When he points at or gives you something, talk about the object with her. “You gave me the book. Thank you! Look at the picture of the baby rolling the ball.”
From 18 Months to 2 Years
Your baby will be able to follow directions and begin to put words together, such as “car go” or “want juice.” He will also begin to do pretend play which fosters language development. You can spur your child’s communication skills when you:
Ask your child to help you. For example, ask him to put his cup on the table or to bring you his shoe.
Teach your child simple songs and nursery rhymes. Read to your child. Ask him to point to and tell you what he sees.
Encourage your child to talk to friends and family. He can tell them about a new toy.
Engage your child in pretend play. You can talk on a play phone, feed the dolls, or have a party with the toy animals.
From 2 to 3 Years
Your child’s language skills will grow by leaps and bounds. He will string more words together to create simple sentences, such as “Mommy go bye-bye.” He will be able to answer simple questions, such as “Where is your bear?” By 36 months he will be able to answer more complicated questions such as, “What do you do when you are hungry?” He will do more and more pretend play, acting out imaginary scenes such as going to work, fixing the toy car, taking care of his “family” (of dolls, animals).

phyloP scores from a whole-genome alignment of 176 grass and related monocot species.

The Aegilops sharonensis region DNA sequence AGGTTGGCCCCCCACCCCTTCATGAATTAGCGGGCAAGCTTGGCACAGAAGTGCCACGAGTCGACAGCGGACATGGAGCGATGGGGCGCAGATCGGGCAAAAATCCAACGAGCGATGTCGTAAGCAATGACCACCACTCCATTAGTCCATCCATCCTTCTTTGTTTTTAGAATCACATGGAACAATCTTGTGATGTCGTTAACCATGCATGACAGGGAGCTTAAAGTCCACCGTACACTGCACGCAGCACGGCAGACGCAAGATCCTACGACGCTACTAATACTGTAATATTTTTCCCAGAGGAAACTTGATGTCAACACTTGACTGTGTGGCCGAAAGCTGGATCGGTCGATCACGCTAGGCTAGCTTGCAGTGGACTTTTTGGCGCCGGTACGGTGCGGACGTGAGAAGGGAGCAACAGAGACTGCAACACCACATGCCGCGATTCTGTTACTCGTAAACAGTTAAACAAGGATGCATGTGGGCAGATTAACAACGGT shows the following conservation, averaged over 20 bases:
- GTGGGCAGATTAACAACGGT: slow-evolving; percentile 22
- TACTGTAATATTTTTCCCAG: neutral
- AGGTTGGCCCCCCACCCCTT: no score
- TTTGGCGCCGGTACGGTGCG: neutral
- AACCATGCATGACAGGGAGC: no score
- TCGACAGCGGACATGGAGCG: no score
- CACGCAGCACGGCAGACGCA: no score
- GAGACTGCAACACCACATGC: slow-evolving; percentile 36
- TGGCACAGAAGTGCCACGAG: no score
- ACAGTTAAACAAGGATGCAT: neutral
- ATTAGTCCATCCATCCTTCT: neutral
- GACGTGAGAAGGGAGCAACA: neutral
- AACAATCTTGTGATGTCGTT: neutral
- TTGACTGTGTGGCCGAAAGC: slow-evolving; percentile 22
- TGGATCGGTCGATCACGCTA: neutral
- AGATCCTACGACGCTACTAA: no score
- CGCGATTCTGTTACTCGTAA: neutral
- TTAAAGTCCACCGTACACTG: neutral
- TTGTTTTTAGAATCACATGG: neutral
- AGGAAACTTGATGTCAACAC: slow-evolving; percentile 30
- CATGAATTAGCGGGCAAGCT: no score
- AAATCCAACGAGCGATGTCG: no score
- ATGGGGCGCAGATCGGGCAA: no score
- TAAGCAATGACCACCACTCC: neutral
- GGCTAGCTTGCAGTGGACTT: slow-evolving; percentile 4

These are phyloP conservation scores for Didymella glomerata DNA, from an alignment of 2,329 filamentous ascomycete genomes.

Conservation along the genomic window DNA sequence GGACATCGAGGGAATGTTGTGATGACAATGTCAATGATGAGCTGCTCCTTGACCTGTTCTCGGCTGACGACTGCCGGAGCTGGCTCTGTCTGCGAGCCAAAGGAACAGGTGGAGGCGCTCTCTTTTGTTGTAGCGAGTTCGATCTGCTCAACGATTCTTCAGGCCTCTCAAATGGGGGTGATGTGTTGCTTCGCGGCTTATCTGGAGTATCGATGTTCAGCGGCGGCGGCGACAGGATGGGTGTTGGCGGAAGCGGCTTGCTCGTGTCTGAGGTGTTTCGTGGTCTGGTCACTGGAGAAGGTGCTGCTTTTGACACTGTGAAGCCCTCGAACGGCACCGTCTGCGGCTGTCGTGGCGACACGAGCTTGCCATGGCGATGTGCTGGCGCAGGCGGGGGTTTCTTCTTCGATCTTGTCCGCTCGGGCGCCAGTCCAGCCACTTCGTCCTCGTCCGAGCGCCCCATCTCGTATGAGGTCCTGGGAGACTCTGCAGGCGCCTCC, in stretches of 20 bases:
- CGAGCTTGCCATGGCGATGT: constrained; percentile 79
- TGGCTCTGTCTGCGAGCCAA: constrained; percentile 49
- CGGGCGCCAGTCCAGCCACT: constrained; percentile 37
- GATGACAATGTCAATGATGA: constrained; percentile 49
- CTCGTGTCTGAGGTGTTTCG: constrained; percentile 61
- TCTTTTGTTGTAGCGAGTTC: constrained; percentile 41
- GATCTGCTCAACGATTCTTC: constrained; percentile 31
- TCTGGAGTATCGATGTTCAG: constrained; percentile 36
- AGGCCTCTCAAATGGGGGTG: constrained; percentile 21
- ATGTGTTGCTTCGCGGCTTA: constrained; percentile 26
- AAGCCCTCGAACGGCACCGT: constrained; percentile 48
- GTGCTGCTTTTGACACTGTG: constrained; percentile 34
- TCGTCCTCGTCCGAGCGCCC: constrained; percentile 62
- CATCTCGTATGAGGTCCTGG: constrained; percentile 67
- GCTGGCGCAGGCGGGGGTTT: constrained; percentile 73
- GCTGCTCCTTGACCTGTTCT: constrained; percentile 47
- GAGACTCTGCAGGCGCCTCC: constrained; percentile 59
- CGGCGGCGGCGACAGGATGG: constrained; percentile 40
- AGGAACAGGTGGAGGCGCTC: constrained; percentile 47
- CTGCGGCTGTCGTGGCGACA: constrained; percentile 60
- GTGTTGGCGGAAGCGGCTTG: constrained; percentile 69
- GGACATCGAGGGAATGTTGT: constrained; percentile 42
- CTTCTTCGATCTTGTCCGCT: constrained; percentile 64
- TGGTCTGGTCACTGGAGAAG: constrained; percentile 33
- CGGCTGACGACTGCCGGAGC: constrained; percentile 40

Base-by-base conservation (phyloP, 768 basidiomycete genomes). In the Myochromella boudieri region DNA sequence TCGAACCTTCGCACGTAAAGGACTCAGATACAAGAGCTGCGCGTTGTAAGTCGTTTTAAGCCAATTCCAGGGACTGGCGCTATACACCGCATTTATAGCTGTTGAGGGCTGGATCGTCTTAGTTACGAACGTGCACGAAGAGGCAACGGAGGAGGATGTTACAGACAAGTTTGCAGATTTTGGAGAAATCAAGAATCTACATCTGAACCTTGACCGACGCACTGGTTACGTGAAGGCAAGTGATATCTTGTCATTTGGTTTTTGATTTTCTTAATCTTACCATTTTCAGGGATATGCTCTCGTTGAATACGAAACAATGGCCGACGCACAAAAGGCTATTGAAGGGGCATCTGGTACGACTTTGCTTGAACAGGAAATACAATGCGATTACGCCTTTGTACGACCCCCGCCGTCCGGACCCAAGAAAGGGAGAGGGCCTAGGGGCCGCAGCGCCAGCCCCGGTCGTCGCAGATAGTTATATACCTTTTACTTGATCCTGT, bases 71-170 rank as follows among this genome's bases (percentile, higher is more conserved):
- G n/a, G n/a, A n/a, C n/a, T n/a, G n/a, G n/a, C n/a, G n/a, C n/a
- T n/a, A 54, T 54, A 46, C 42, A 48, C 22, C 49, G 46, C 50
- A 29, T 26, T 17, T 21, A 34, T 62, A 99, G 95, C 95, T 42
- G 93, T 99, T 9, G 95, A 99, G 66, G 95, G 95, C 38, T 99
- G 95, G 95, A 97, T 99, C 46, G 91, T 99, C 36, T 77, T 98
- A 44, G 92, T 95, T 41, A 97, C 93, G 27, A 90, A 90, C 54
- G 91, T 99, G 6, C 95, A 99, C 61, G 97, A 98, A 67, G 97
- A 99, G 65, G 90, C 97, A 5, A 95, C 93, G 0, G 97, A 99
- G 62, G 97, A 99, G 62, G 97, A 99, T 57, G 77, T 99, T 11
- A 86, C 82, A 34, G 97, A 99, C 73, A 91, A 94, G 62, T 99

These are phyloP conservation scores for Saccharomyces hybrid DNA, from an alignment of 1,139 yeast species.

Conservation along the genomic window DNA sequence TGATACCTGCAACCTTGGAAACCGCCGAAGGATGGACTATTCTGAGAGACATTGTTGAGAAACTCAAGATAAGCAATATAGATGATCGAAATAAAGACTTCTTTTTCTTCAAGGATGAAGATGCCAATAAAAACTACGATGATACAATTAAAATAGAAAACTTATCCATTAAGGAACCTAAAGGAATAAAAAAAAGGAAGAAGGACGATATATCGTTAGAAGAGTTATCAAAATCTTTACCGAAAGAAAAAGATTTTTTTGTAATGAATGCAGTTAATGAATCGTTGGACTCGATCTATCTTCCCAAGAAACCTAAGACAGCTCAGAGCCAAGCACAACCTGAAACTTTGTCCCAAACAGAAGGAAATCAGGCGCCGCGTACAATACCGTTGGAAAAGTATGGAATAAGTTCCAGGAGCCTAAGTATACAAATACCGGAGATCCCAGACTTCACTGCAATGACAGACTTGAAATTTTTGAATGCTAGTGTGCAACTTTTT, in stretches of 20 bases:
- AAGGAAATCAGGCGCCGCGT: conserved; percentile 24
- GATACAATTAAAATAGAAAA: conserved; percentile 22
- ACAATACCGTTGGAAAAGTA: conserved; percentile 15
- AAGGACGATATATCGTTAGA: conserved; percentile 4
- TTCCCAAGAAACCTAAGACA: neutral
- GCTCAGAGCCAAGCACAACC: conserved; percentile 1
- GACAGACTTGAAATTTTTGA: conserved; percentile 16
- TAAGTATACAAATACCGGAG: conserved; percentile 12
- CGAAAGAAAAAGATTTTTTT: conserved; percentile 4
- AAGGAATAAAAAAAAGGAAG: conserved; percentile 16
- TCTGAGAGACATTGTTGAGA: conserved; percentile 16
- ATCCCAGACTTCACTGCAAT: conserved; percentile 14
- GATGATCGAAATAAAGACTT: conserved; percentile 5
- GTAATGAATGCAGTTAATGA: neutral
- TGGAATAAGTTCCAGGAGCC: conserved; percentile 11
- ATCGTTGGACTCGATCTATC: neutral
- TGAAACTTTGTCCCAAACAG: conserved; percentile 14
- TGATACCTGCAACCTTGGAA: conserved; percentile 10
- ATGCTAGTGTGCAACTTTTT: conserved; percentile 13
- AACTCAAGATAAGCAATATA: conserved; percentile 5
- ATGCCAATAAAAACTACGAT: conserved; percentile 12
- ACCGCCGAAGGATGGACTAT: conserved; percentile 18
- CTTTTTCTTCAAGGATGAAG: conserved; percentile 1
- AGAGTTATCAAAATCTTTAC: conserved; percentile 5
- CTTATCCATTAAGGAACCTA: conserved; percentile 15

You can help your child put all his new words together and teach him things that are important to know when you:
Teach your child to say his or first and last name.
Ask about the number, size, and shape of the things your child shows you.
Ask open-ended questions that don’t have a “yes” or “no” answer. This helps them develop their own ideas and learn to express them. If it’s worms, you could say: “What fat, wiggly worms! How many are there?…Where are they going? Wait, watch and listen to the answer. You can suggest an answer if needed: “I see five. Are they going to the park or the store?”